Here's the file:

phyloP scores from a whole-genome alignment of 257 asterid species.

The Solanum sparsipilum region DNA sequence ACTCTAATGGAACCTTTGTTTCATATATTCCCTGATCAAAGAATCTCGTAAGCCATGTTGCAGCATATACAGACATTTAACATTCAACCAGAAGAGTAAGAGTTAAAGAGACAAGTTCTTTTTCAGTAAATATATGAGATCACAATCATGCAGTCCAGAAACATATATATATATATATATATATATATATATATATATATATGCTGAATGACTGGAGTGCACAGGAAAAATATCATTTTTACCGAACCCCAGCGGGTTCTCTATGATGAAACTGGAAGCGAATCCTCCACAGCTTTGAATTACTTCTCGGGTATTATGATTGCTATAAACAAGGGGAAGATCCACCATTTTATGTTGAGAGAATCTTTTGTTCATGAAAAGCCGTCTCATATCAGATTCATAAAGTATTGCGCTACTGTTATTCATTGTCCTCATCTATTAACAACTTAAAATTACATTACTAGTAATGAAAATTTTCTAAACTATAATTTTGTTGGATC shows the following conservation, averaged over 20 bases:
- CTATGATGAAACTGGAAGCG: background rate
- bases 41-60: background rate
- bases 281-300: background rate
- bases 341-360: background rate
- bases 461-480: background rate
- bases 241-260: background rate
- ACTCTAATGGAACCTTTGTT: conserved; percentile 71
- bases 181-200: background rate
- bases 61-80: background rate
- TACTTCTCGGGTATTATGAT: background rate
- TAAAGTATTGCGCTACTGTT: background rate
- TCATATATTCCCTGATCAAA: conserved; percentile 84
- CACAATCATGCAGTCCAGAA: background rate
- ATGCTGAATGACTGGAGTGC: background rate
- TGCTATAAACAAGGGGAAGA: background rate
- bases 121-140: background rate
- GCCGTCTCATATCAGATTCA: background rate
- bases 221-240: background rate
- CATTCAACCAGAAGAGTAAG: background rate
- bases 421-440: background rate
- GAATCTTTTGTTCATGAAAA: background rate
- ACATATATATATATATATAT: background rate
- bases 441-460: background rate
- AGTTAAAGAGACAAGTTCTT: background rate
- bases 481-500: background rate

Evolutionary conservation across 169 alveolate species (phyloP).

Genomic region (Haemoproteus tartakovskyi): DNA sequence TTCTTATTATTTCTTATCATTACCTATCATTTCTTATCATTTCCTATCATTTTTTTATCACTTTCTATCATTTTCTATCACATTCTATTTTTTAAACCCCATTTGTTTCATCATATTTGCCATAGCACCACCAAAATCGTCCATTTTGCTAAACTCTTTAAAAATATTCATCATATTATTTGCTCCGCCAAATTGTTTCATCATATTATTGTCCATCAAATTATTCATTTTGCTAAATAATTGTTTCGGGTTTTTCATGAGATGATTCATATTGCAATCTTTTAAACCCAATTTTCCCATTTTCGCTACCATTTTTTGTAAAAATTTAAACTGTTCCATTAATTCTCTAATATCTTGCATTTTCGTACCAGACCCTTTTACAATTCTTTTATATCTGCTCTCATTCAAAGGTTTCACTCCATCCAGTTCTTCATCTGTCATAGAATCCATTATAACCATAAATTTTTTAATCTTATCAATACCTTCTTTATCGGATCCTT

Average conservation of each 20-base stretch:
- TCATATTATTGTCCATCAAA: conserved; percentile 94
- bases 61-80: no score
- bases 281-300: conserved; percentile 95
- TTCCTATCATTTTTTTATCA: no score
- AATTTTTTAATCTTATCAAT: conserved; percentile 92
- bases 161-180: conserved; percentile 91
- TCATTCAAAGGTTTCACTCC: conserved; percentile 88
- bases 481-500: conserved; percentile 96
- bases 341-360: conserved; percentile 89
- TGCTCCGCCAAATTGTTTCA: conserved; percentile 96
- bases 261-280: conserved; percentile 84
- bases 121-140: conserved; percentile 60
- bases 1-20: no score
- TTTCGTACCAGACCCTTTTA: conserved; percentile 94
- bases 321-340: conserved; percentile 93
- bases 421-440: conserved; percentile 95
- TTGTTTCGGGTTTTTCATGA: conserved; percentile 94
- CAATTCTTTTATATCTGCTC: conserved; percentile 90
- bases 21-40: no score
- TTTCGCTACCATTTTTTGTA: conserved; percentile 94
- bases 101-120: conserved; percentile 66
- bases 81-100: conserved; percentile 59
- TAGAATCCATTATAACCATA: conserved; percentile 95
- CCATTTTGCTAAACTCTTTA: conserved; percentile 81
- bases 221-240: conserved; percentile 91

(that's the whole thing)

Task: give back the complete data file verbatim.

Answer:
phyloP scores from a whole-genome alignment of 257 asterid species.

The Solanum sparsipilum region DNA sequence ACTCTAATGGAACCTTTGTTTCATATATTCCCTGATCAAAGAATCTCGTAAGCCATGTTGCAGCATATACAGACATTTAACATTCAACCAGAAGAGTAAGAGTTAAAGAGACAAGTTCTTTTTCAGTAAATATATGAGATCACAATCATGCAGTCCAGAAACATATATATATATATATATATATATATATATATATATATATGCTGAATGACTGGAGTGCACAGGAAAAATATCATTTTTACCGAACCCCAGCGGGTTCTCTATGATGAAACTGGAAGCGAATCCTCCACAGCTTTGAATTACTTCTCGGGTATTATGATTGCTATAAACAAGGGGAAGATCCACCATTTTATGTTGAGAGAATCTTTTGTTCATGAAAAGCCGTCTCATATCAGATTCATAAAGTATTGCGCTACTGTTATTCATTGTCCTCATCTATTAACAACTTAAAATTACATTACTAGTAATGAAAATTTTCTAAACTATAATTTTGTTGGATC shows the following conservation, averaged over 20 bases:
- CTATGATGAAACTGGAAGCG: background rate
- bases 41-60: background rate
- bases 281-300: background rate
- bases 341-360: background rate
- bases 461-480: background rate
- bases 241-260: background rate
- ACTCTAATGGAACCTTTGTT: conserved; percentile 71
- bases 181-200: background rate
- bases 61-80: background rate
- TACTTCTCGGGTATTATGAT: background rate
- TAAAGTATTGCGCTACTGTT: background rate
- TCATATATTCCCTGATCAAA: conserved; percentile 84
- CACAATCATGCAGTCCAGAA: background rate
- ATGCTGAATGACTGGAGTGC: background rate
- TGCTATAAACAAGGGGAAGA: background rate
- bases 121-140: background rate
- GCCGTCTCATATCAGATTCA: background rate
- bases 221-240: background rate
- CATTCAACCAGAAGAGTAAG: background rate
- bases 421-440: background rate
- GAATCTTTTGTTCATGAAAA: background rate
- ACATATATATATATATATAT: background rate
- bases 441-460: background rate
- AGTTAAAGAGACAAGTTCTT: background rate
- bases 481-500: background rate

Evolutionary conservation across 169 alveolate species (phyloP).

Genomic region (Haemoproteus tartakovskyi): DNA sequence TTCTTATTATTTCTTATCATTACCTATCATTTCTTATCATTTCCTATCATTTTTTTATCACTTTCTATCATTTTCTATCACATTCTATTTTTTAAACCCCATTTGTTTCATCATATTTGCCATAGCACCACCAAAATCGTCCATTTTGCTAAACTCTTTAAAAATATTCATCATATTATTTGCTCCGCCAAATTGTTTCATCATATTATTGTCCATCAAATTATTCATTTTGCTAAATAATTGTTTCGGGTTTTTCATGAGATGATTCATATTGCAATCTTTTAAACCCAATTTTCCCATTTTCGCTACCATTTTTTGTAAAAATTTAAACTGTTCCATTAATTCTCTAATATCTTGCATTTTCGTACCAGACCCTTTTACAATTCTTTTATATCTGCTCTCATTCAAAGGTTTCACTCCATCCAGTTCTTCATCTGTCATAGAATCCATTATAACCATAAATTTTTTAATCTTATCAATACCTTCTTTATCGGATCCTT

Average conservation of each 20-base stretch:
- TCATATTATTGTCCATCAAA: conserved; percentile 94
- bases 61-80: no score
- bases 281-300: conserved; percentile 95
- TTCCTATCATTTTTTTATCA: no score
- AATTTTTTAATCTTATCAAT: conserved; percentile 92
- bases 161-180: conserved; percentile 91
- TCATTCAAAGGTTTCACTCC: conserved; percentile 88
- bases 481-500: conserved; percentile 96
- bases 341-360: conserved; percentile 89
- TGCTCCGCCAAATTGTTTCA: conserved; percentile 96
- bases 261-280: conserved; percentile 84
- bases 121-140: conserved; percentile 60
- bases 1-20: no score
- TTTCGTACCAGACCCTTTTA: conserved; percentile 94
- bases 321-340: conserved; percentile 93
- bases 421-440: conserved; percentile 95
- TTGTTTCGGGTTTTTCATGA: conserved; percentile 94
- CAATTCTTTTATATCTGCTC: conserved; percentile 90
- bases 21-40: no score
- TTTCGCTACCATTTTTTGTA: conserved; percentile 94
- bases 101-120: conserved; percentile 66
- bases 81-100: conserved; percentile 59
- TAGAATCCATTATAACCATA: conserved; percentile 95
- CCATTTTGCTAAACTCTTTA: conserved; percentile 81
- bases 221-240: conserved; percentile 91